Edited by Klaus Liebscher, Josef Christl, Peter Mooslechner and Doris Ritzberger-Grünwald
Chapter 7: Macroeconomic Fundamentals and the Exchange Rate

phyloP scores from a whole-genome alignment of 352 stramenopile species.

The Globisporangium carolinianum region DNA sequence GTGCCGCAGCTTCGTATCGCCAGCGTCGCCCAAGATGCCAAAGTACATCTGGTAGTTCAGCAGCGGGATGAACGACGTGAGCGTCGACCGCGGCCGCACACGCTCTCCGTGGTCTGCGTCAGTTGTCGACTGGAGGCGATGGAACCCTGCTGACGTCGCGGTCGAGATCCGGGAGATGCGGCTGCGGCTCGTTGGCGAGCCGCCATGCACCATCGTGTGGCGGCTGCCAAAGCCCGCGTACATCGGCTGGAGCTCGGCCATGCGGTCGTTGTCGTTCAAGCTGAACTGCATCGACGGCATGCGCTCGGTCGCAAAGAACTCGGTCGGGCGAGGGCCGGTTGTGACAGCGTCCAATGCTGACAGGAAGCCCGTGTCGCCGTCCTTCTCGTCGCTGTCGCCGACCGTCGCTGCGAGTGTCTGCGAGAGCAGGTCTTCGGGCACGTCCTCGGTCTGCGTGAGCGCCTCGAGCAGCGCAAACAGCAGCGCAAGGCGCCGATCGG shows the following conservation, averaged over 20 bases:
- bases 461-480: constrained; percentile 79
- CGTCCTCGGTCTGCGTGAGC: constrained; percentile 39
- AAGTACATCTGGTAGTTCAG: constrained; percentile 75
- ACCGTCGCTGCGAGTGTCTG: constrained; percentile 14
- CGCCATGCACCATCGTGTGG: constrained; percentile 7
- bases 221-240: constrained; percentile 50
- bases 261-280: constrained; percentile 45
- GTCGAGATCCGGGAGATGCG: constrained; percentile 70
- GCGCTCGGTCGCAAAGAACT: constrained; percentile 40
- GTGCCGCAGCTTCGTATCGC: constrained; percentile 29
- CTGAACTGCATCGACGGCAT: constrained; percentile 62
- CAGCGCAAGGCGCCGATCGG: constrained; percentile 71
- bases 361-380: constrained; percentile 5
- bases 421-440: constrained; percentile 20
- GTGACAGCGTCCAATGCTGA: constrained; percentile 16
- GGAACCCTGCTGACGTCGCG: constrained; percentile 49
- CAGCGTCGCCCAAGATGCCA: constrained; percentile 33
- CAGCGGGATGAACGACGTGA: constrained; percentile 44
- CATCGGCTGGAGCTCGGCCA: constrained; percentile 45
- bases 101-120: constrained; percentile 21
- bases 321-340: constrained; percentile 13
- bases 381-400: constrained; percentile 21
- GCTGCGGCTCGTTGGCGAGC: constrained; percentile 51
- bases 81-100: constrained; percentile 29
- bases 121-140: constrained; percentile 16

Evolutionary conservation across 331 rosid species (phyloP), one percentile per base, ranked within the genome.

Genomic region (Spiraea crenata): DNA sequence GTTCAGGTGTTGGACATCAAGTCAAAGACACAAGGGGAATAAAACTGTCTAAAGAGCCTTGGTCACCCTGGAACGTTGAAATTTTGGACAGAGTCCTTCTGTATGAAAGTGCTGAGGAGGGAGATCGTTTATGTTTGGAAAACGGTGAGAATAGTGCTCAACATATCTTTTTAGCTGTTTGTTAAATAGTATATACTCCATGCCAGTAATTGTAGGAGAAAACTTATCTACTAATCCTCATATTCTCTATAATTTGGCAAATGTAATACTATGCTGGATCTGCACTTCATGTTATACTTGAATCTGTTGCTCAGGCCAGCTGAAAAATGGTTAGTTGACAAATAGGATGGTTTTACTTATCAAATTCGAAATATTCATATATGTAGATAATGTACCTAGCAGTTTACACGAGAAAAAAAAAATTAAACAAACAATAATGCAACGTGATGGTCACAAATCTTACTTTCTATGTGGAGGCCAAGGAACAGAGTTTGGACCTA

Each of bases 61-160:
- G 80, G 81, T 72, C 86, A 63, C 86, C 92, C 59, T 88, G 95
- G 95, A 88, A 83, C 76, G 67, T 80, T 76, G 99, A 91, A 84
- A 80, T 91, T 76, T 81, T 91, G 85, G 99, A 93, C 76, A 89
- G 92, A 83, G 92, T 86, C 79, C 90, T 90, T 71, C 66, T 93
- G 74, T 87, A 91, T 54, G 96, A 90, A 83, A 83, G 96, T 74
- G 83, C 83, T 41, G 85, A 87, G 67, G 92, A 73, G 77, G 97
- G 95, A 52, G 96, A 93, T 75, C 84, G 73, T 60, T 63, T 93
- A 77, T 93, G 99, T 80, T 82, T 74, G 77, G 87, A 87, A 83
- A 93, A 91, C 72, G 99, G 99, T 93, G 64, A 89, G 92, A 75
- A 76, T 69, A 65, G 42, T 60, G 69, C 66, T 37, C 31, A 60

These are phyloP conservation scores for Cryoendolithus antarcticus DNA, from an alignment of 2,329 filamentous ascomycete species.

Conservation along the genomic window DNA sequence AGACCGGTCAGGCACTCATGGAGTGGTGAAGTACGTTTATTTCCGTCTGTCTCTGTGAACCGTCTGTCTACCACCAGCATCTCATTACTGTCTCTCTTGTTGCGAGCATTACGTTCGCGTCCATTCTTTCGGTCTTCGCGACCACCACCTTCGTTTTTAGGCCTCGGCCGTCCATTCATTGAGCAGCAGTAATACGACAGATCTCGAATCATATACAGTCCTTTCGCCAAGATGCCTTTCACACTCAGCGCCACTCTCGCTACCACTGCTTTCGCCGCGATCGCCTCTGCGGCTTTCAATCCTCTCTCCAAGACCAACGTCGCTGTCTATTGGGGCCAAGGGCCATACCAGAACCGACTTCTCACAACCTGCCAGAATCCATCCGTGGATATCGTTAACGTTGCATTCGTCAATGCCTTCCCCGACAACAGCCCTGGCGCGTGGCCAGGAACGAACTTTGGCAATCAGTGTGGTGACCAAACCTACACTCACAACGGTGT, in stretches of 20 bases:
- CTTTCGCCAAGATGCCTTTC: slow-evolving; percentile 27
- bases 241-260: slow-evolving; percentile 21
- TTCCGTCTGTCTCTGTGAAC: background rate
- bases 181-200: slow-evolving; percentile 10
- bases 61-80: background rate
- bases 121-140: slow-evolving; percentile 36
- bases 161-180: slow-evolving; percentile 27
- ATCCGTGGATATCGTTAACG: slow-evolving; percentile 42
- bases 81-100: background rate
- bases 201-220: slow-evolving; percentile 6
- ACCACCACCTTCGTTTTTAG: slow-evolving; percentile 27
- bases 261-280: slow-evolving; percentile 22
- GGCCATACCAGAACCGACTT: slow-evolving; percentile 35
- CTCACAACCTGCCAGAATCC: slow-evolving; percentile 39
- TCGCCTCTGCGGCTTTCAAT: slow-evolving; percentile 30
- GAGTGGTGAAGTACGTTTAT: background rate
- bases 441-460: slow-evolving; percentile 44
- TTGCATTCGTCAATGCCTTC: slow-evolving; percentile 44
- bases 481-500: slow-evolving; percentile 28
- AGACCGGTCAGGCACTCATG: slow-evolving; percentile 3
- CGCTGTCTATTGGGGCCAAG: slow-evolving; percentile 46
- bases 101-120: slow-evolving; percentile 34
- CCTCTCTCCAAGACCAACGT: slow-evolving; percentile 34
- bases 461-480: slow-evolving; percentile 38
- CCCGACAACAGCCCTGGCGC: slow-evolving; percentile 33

Ronald MacDonald1 INTRODUCTION 7.1 There is a widespread perception in the economics profession that exchange rates are disconnected from macroeconomic fundamentals and this can be illustrated using two puzzles in international ﬁnance, namely the levels puzzle and the volatility puzzle. In this chapter we consider these puzzles and argue that they really aren’t so puzzling after all. Our main conclusion is that macro fundamentals are important determinants of exchange rates, that they can explain exchange rate volatility, and that they can also be used to provide exchange rate forecasts that dominate a random-walk at even short horizons. The levels puzzle was generated initially by Meese and Rogoﬀ (1983), who demonstrated that macroeconomic-based models of the exchange rate were unable to outperform a random-walk in an out-of-sample forecasting context. For many years, this result has seemed almost impossible to overturn and it has become something of a stylized fact that the predictability of exchange rates, in terms of macro fundamentals, only kicks in at ‘long’ horizons (horizons of three years or greater); forecasting exchange rates at shorter horizons is therefore something of a futile exercise (Frankel and Rose, 1995 and Rogoﬀ, 1999). In this chapter we argue that this stylized result reﬂects the use of inappropriate estimation methods rather than the inappropriateness of macro fundamentals. The volatility puzzle has inter- and intra-regime dimensions. In terms of inter-regime volatility, the perception is that in moving from ﬁxed to ﬂoating exchange rates the volatility of macro fundamentals stays unchanged, but the volatility...
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